Central Banks in New Zealand, India, and Thailand all made headlines today by announcing larger than expected rate cuts. The news comes as the U.S. Federal Reserve elected to cut rates by 25 basis points just a week earlier. The moves made by the three countries furthers the global trend of monetary easing as global economic uncertainty looms over international markets. The easing comes on the back of the escalation of the trade war between the United States and China after president Trump announced a 10% tariff would be imposed on an additional $300 billion in Chinese imports. The sentiment of uncertainty also sent bond yields to record lows.
India, New Zealand, and Thailand Cut More Than Expected
The Reserve Bank of India cut rates by 35 basis points to 5.4% for a fourth straight meeting this year. Most economists expected the central bank to cut rates by 25 basis points, but the bigger than expected cut sent the lending rate to a nine-year low. India was the world’s fastest growing economy last year but this year it looks like it might be handing that title back over to China. In Q1 2019, India’s GDP slowed down to 5.8%, trailing behind China’s 6.4% expansion. India’s three main economic generators—corporate spending, government expenditures, and middle-class spending—have all seemed to have steadied.
The Reserve Bank of New Zealand stunned markets with a 50-basis point cut, twice the expected level. This massive cut sent the country’s official cash rate to an all-time low of 1%. Traders ramped up bets on Australia’s central bank cutting rates in September as a result of New Zealand’s monetary easing. The cuts made in New Zealand and elsewhere came in a week filled with uncertainty as China let the yuan depreciate after the U.S. hiked tariffs.
In Southeast Asia, the Bank of Thailand also lowered its benchmark interest rate to combat the sluggish economic outlook and stimulate inflation. The Bank of Thailand chose to cut their interest rates by 25 basis points for the first time since 2015. Most economists expected Thailand to hold steady on rate cuts but escalating trade tensions have weighed on export-dependent economies in Southeast Asia. Economists expect Thailand’s growth to remain under pressure due to weak exports and declining tourism. Low inflation, slowed growth, and hindered consumer confidence have all attributed to interest rate cuts on the global scale.
Bonds Rise and Stocks That Can Follow Suit
Global uncertainty about the international economic outlook prompted central banks to cut rates that in turn sent bonds to record highs. This sentiment has sent investors flocking towards government bonds and gold as safe havens. The move sent gold prices to soar to $1,500 for a troy ounce for the first time in six years. Bond yields, which move inversely to their prices, were sent tumbling worldwide. U.S. 10-year Treasury yields fell to their lowest since October 2016 on Wednesday. German bond yields also fell to record lows; the yield on German 10-year bonds dropped to -0.5890% and 30-year bonds fell to an all-time low of -0.117%.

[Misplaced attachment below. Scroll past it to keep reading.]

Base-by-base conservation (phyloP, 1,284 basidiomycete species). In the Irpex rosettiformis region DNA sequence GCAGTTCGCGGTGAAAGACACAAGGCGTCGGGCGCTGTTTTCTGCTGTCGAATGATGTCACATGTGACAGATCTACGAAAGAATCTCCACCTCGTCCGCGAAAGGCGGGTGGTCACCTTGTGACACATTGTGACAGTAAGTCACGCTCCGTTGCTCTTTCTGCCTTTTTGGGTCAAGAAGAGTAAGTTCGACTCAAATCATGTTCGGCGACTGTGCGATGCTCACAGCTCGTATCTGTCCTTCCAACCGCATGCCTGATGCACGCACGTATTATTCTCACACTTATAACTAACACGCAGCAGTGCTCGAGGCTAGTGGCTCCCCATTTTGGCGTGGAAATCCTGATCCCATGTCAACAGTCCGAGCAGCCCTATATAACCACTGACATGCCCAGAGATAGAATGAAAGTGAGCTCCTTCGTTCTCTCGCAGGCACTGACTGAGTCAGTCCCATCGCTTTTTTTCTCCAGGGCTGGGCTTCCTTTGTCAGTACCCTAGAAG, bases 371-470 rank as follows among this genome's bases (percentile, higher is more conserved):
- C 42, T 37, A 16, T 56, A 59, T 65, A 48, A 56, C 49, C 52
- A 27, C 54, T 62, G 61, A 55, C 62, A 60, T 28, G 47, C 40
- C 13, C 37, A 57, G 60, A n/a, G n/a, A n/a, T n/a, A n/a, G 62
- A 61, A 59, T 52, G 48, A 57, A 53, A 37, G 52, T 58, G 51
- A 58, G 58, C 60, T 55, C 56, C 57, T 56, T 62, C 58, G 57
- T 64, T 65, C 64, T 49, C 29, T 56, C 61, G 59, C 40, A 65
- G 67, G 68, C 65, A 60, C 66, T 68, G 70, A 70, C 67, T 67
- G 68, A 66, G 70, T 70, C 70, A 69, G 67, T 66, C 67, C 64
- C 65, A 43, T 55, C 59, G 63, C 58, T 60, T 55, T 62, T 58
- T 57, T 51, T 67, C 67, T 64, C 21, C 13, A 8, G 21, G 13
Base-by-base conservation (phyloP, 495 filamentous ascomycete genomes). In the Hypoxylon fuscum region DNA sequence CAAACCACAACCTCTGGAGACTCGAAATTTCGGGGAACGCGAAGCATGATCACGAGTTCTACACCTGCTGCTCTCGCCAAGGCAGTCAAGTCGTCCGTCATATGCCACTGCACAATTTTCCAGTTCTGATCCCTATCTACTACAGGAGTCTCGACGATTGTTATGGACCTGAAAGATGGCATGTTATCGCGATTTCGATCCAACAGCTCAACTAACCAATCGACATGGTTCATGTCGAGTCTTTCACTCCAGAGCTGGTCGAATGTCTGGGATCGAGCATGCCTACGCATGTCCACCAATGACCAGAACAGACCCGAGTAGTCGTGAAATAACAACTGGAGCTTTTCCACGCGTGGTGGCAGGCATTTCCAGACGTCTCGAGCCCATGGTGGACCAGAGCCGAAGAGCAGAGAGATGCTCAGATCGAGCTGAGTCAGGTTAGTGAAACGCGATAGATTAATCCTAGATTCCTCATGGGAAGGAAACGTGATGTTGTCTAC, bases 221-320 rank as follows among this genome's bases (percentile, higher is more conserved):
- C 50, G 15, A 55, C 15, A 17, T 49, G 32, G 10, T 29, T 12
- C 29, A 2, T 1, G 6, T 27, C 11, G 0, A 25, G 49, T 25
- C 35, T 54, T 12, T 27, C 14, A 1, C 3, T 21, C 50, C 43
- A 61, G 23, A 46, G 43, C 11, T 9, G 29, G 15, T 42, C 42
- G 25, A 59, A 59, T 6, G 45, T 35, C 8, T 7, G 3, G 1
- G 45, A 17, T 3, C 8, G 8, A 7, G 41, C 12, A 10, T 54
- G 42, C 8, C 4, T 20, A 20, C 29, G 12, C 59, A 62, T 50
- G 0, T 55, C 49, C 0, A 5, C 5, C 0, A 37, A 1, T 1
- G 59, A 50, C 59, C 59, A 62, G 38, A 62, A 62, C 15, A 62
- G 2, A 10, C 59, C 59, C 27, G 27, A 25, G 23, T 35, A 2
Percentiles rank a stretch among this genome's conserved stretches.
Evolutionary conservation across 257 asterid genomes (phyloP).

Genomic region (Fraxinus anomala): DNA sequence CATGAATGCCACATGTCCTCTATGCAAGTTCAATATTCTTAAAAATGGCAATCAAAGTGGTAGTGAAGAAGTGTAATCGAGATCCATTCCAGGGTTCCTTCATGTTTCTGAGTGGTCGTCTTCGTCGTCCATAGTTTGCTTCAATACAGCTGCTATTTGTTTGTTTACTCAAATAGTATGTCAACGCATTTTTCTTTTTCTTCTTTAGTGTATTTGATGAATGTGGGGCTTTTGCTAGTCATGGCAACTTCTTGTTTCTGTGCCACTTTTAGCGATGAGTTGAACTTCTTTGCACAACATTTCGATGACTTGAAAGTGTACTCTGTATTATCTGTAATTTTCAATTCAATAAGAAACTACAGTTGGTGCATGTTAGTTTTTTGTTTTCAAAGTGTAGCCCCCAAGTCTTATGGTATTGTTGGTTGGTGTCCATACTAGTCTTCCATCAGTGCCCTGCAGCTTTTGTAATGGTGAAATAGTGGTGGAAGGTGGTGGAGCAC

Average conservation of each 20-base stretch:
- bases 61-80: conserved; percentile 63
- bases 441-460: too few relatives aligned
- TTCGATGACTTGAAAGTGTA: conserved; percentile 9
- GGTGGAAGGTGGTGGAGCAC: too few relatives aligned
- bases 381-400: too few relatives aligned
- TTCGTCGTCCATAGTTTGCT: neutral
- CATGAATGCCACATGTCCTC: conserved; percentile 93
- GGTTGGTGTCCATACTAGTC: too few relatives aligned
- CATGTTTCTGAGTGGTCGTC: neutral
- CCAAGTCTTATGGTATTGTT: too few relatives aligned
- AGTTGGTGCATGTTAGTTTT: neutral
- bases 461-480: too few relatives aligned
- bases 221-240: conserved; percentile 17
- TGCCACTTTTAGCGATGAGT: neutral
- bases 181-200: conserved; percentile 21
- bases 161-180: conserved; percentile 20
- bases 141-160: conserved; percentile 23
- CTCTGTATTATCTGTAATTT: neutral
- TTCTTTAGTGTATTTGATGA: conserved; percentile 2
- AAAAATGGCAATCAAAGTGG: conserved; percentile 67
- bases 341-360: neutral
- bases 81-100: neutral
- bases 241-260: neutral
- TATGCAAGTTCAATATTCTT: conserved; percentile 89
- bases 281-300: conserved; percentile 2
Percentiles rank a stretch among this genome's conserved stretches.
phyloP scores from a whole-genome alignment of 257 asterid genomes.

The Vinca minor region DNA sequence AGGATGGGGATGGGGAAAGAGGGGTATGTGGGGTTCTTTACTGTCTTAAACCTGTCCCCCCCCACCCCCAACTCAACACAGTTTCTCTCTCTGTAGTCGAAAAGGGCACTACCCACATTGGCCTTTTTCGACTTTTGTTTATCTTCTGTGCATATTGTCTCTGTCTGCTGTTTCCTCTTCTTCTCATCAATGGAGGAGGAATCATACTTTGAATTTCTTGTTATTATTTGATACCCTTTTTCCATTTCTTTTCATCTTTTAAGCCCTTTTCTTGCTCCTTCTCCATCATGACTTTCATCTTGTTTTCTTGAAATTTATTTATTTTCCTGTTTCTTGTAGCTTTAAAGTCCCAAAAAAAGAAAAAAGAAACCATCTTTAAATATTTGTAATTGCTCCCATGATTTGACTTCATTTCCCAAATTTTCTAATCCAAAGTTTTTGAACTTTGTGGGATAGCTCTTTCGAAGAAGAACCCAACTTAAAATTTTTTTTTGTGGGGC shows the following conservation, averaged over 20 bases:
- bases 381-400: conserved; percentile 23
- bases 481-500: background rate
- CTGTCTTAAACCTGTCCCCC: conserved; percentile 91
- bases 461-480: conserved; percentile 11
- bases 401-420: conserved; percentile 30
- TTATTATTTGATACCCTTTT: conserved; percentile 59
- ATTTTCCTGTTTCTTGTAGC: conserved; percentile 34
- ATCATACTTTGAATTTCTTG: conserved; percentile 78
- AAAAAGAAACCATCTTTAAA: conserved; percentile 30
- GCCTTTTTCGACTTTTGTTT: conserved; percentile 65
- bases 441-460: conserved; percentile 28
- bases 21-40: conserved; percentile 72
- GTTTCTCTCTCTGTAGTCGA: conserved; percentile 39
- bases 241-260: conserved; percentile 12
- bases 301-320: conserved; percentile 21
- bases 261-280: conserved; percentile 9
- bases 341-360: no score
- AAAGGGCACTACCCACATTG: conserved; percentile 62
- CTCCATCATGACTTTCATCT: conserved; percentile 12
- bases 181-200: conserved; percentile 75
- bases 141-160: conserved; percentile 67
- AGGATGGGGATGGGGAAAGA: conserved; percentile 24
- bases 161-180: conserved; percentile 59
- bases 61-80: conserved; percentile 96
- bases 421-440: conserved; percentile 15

The point of monetary easing is to stoke inflation by reinvigorating consumer confidence, prompting spending and growth. So, what stocks can capitalize on these low rate environments? Let’s take a look at a few stocks that can make sound investments in times of lower interest rates.
Unitil CorporationUTL is a utility company that serves New Hampshire, Massachusetts, and Maine with electricity and natural gas. Utility companies are non-cyclical; their top and bottom lines are typically not highly correlated with occurrences in larger markets. Their products and services are in constant demand despite market volatility. UTL is sitting at a Zacks Rank #1 (Strong Buy) and is up 14.3% year-to-date. Estimates are calling for a bottom-line hike of 9.46% and a top line jump of 4.3% to $131 million next quarter.
AngloGold Ashanti LimitedAU is a gold mining company that has been on a tear this year. The mining company is currently up 68.2% on the year, massively outpacing its respective industry. With investors flocking toward the commodity of gold, gold mining companies like AU can further benefit from the rampant increase in demand. AU is listed as a Zacks Rank #2 (Buy) with a Style Score of B in Value. It is currently and has historically traded at a discount relative to its industry which could provide investors with an opportunistic entry point. You can see here how AU has traded in comparison to the industry the past three years.
Brixmor Property GroupBRX is a real estate investment trust that focuses on the development of shopping centers. REITs depend heavily on debt-fueled financing to drive their business. REITs in turn can benefit greatly from low interest rate expenses on borrowed capital. In addition, REITs also pay out dividends that can further attract investors looking for returns in times such as these. BRX is listed as a Zacks Rank #2 (Buy) and has a dividend yield of over 6%. The company has had a sound year thus far, up 27.8% YTD and beat earnings estimates the past two quarters. Estimates are calling for the bottom line to jump 11.9% this quarter and for it to jump 20% in the next quarter.
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